Taconic grad Wilson key link to success of first all-female spacewalk
CAPE CANAVERAL, Fla. — Astronaut Stephanie Wilson, who grew up in Pittsfield, had a significant role in Friday's first all-female spacewalk — but she never left the ground.
Wilson, a 1984 graduate of Taconic High School, spent the day at the Johnson Space Center in Houston, serving as the CapCom — the astronaut on Earth who communicates with the crew members aboard the International Space Station.
She assumed her duties Friday morning as fellow astronauts Jessica Meir and Christina Koch began their historic spacewalk. Wilson issued instructions and stayed in touch with Meir and Koch while they spent seven hours outside the spacecraft installing a power controller.
NASA even tweeted on Wilson's role Friday, writing: "Who's talking to the astronauts from Mission Control during today's #AllWomanSpacewalk? That's astronaut Stephanie Wilson, who has spent 42 days in space over 3 spaceflights!"
The tweet also included a link to Wilson's page on the NASA website.
Wilson, first selected as an astronaut 23 years ago, has flown on three shuttle missions that were charged with assembling the space station and delivering crews in 2006, 2007 and 2010, according to NASA. Some of the personal items she carried into space on those flights included a poster from the Berkshire Music School and a photograph from the Norman Rockwell Museum. Wilson was the second African American woman to go into space, after Mae C. Jemison in 1992.
The world's first all-female spacewalking team made history Friday high above Earth, replacing a broken part of the station's power grid. As Koch and Meir completed the job with wrenches, screwdrivers and power-grip tools, it marked the first time in a half-century of spacewalking that men weren't part of the action.
America's first female spacewalker from 35 years ago, Kathy Sullivan, was delighted. She said it's good to finally have enough women in the astronaut corps and trained for spacewalking for this to happen.
"We've got qualified women running the control, running space centers, commanding the station, commanding spaceships and doing spacewalks," Sullivan told The Associated Press this week. "And golly, gee whiz, every now and then there's more than one woman in the same place."
NASA leaders, Girl Scouts and others cheered on Koch and Meir. Parents also sent in messages of thanks and encouragement via social media. NASA included some in its TV coverage.
"Go girls go," two young sisters wrote on a sign in crayon. A group of middle schoolers held a long sign reading "The sky is not the limit!!"
At the same time, many expressed hope that this will become routine.
Tracy Caldwell Dyson, a three-time spacewalker who looked on from Mission Control in Houston, added: "Hopefully, this will now be considered normal."
NASA originally wanted to conduct an all-female spacewalk last spring, but did not have enough medium-size spacesuits ready to go until summer. Koch and Meir were supposed to install more new batteries in a spacewalk next week, but had to venture out three days earlier to deal with an equipment failure that occurred over the weekend. It was the second such failure of a battery charger this year, puzzling engineers and putting a hold on future battery installations for the solar power system.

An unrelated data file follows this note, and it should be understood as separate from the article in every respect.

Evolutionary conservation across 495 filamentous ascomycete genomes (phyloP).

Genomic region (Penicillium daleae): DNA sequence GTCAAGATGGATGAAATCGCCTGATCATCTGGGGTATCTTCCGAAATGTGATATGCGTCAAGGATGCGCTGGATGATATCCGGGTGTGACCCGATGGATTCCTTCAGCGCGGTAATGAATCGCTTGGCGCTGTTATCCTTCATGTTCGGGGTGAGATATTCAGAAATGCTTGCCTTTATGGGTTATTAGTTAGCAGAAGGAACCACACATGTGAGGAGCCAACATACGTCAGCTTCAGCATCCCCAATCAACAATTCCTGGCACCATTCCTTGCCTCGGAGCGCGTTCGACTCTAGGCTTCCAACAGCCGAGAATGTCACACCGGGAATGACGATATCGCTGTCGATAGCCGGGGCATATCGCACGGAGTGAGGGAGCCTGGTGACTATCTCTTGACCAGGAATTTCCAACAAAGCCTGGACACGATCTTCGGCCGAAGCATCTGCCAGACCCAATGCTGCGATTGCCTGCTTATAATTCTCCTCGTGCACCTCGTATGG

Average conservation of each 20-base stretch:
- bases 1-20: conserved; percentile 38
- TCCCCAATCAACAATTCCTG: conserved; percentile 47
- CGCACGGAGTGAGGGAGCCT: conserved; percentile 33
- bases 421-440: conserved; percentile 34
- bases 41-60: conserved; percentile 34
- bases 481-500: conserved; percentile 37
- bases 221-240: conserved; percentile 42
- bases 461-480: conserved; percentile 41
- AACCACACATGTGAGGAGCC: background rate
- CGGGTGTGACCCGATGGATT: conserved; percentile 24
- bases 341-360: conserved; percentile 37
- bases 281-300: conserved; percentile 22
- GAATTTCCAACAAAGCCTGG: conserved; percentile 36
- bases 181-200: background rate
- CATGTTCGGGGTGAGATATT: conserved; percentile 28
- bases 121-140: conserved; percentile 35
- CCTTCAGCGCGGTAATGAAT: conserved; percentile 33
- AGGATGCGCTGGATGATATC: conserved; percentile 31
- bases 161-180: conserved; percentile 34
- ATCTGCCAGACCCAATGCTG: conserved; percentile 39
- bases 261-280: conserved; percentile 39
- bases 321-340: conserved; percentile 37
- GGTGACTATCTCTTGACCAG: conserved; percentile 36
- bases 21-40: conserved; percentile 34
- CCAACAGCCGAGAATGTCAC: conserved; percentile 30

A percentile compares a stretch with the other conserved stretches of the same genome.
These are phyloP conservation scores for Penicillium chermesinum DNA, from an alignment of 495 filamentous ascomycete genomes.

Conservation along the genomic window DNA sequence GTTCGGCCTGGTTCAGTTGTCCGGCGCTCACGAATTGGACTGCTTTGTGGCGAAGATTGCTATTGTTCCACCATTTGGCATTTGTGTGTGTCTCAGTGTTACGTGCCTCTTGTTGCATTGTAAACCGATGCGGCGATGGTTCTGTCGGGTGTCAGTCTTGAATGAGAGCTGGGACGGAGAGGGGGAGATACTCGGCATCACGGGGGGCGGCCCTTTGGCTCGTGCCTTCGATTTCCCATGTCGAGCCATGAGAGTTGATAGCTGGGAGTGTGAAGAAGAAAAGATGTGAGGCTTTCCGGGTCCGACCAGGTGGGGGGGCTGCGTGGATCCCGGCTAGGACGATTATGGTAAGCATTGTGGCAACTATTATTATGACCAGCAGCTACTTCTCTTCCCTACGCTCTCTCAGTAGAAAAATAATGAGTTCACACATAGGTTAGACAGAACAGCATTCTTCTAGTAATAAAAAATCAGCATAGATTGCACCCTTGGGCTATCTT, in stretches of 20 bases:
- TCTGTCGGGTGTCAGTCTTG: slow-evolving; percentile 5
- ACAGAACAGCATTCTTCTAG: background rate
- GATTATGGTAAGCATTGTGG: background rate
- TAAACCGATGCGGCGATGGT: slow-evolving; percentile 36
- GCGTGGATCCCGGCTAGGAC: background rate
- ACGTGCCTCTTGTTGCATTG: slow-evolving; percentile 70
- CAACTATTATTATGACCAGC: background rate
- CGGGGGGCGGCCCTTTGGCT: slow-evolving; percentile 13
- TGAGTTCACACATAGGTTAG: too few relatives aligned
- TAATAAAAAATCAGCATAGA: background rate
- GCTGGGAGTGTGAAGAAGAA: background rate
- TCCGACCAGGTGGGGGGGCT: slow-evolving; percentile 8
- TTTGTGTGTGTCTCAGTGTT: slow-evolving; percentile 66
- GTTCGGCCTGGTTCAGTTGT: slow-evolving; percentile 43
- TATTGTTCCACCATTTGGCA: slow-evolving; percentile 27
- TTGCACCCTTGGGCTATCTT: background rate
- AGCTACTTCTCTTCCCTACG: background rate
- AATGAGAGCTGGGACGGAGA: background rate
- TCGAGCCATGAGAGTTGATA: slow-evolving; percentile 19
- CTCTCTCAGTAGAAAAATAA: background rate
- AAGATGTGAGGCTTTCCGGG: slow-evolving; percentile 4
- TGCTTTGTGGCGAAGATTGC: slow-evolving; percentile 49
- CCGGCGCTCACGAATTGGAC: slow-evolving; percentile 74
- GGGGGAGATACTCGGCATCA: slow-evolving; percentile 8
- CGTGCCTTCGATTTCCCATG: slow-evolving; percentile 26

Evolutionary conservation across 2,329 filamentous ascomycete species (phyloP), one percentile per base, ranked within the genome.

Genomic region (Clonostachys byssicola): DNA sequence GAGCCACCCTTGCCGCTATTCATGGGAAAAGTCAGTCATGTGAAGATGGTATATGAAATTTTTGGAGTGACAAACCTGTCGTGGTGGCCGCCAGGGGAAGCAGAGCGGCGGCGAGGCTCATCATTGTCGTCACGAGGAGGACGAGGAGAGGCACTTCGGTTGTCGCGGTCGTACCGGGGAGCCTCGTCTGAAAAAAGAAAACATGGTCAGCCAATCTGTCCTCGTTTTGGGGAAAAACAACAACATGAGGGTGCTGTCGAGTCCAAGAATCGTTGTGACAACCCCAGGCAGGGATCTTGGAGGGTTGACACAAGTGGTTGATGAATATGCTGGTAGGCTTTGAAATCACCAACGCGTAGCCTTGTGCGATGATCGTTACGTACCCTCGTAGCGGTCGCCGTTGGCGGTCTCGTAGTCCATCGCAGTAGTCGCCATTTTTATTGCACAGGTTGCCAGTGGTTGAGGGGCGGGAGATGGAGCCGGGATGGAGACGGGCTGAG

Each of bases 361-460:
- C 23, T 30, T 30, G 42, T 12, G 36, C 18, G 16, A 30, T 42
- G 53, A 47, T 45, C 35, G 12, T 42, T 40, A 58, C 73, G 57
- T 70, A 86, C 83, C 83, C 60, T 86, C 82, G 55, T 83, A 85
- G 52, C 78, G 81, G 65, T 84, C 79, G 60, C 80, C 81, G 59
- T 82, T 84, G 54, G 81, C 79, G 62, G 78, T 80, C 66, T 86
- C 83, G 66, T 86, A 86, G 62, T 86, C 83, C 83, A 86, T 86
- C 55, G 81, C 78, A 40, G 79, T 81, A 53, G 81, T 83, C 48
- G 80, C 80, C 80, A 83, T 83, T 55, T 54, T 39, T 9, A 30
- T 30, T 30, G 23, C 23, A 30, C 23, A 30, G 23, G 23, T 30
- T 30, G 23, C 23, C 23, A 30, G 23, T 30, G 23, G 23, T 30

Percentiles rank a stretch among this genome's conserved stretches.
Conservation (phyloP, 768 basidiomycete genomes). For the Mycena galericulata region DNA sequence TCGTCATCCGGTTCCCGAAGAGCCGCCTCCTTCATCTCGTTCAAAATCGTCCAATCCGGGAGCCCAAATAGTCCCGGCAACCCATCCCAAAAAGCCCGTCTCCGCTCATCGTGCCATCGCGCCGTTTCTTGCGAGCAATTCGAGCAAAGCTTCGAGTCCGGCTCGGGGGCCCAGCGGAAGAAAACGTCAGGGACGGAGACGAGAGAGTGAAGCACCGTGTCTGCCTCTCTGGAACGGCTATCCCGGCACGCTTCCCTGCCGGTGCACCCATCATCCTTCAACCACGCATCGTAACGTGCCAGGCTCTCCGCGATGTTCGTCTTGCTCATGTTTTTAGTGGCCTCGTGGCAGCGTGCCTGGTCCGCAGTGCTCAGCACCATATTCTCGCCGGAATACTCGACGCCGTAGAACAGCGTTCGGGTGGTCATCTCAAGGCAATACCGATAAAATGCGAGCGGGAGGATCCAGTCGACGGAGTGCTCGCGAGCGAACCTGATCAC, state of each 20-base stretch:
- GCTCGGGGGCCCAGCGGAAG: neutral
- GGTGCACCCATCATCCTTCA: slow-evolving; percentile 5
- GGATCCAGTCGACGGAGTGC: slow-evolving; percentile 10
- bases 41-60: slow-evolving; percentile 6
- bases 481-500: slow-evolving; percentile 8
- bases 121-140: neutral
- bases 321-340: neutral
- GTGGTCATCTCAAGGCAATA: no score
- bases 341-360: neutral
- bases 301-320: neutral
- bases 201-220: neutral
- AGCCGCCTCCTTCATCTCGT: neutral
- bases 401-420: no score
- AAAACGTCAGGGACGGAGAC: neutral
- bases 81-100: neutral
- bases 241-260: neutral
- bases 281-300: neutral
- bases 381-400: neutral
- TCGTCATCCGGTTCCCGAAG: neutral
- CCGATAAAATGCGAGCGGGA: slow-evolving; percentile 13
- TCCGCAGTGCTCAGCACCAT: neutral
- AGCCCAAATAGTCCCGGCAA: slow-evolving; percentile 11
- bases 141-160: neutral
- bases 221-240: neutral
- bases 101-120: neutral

NASA Administrator Jim Bridenstine watched the big event unfold from Washington headquarters.
"We have the right people doing the right job at the right time," he said. "They are an inspiration to people all over the world, including me. And we're very excited to get this mission underway."
Speaker of the House Nancy Pelosi sent congratulations to Koch and Meir "for leaving their mark on history" and tweeted that they are an inspiration to women and girls across America.
The spacewalkers' main job was to replace the faulty 19-year-old old charge-regulating device — the size of a big, bulky box — for one of the three new batteries that was installed last week by Koch and Andrew Morgan. As the seven-hour spacewalk drew to a close, Mission Control declared success, informing the astronauts that the new charger seemed to be working and the space station was back to full power. The women dragged in the broken unit so it can be returned to Earth early next year for analysis.
"Jessica and Christina, we are so proud of you," said Morgan, one of four astronauts inside. He called them his "astrosisters."
Spacewalking widely is considered the most dangerous assignment in orbit. Italian astronaut Luca Parmitano, who operated the station's robot arm from inside during Friday's spacewalk, almost drowned in 2013, when his helmet flooded with water from his suit's cooling system.
"Everyone ought to be sending some positive vibes by way of airwaves to space for these two top-notch spacewalkers," Dyson said early in the spacewalk.
Meir, a marine biologist making her spacewalking debut, became the 228th person in the world to conduct a spacewalk and the 15th woman. It was the fourth spacewalk for Koch, an electrical engineer who is seven months into an 11-month mission that will be the longest ever by a woman. Both are members of NASA's Astronaut Class of 2013, the only one equally split between women and men.
Pairing up for a spacewalk was especially meaningful for Koch and Meir; they are close friends. Theye also are former Girl Scouts.
Soviet cosmonaut Alexei Leonov, the world's first spacewalker, on March 18, 1965, died last week. NASA astronaut Ed White became the first U.S. spacewalker less than three months after Leonov's feat. Women did not follow out the hatch until 1984. The first was Soviet cosmonaut Svetlana Savitskaya. Sullivan followed three months later.
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